When we got engaged, he was more afraid of the wedding planning than of the actual wedding, but I was completely in my element.  Obviously I put myself in charge, although I did make the occasional attempt to delegate.  In the beginning, I emailed him an incredibly detailed to-do list, full of links and suggestions and timelines, and he replied with the following email:

Subject: COULD NOT DELIVER: RE: Wedding To-do list
Your message could not be delivered. The recipient's mail server was unavailable or busy, or perhaps he doesn't like responsibility.

I don’t mean to say that he never helps me with anything.  He totally does.  Sometimes it requires a little arm-twisting, but other times he does it on his own accord.  Like the other day when I was planning a trip for our third wedding anniversary, he actually volunteered to book the flights.  When he was done, he forwarded me the flight confirmation and pointed out what great times and seats he managed to get.  I was totally impressed… until I realized that he had booked the wrong destination.  “Um, honey, we’re going to Turks & Caicos, not Grand Cayman.”  Now, see, I would never make that mistake, but I guess that’s why I’m the executive household manager.

2 comments:

  1. Jami -- Hilarious post, as always.

    You know, I completely agree -- "I consider marriage to be more of a partnership, and since my husband has a more demanding work schedule, it’s only fair that I take on more of the responsibilities outside of work: cooking, cleaning..."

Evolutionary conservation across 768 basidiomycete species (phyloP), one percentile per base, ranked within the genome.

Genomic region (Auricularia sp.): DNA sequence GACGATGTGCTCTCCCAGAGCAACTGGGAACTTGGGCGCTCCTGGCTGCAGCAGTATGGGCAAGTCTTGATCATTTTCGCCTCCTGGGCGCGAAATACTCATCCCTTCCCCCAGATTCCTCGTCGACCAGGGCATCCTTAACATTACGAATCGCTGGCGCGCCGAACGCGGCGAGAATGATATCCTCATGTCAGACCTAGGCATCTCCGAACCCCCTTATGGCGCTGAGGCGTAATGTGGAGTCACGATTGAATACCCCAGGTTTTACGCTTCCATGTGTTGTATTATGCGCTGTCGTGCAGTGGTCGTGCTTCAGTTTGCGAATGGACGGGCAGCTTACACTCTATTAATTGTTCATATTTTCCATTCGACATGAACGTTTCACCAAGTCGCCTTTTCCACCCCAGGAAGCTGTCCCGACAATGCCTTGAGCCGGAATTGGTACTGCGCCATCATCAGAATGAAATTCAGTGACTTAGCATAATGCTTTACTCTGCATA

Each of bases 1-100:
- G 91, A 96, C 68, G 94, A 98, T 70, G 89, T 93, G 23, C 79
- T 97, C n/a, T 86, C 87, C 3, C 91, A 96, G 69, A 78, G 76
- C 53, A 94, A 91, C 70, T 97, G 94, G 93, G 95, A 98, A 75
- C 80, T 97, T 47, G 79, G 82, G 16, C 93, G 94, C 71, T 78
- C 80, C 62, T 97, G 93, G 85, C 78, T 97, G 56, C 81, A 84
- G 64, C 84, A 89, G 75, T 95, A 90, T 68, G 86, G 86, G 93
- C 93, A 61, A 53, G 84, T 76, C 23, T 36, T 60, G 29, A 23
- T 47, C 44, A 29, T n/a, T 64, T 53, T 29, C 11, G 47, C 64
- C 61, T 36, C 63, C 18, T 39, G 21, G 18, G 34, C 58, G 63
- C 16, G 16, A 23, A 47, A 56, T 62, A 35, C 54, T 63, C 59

I was thinking along the same lines when I took on more of the household chores because I didn't have a full-time job. Unfortunately, I made the mistake of telling my mother-in-law that I was doing more of the cooking. I ended up with two GIANT cookbooks for my birthday present, each containing (no joke) 800+ recipes. I have managed to use their advice that I should freeze a steak a half an hour before I plan to cut it, so that it won't flop around as much.

    When I got my job, then, my mother-in-law's reaction was, "Oh! You'd better get busy, cook a bunch of stuff up and put it in the freezer!"

    Uh, no.

    My husband will start to do more of the cooking again. He's okay with that -- and I'm thrilled. Sorry, mom. :-)

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  2. I just found your blog via Lauren's blog roll & I love it!!!

    I'm in the funky twilight zone between getting my degree & getting a real job, so this post of yours was awesome to read. I also feel compelled to try to pull my weight in housewifery, but after reading all that you do I think I can definitely take it up a notch. You sound like a kick-ass Household Executive Manager.

    Your idea about occasionally cooking crappy dinners is brilllliant, by the way. Totally going to try that.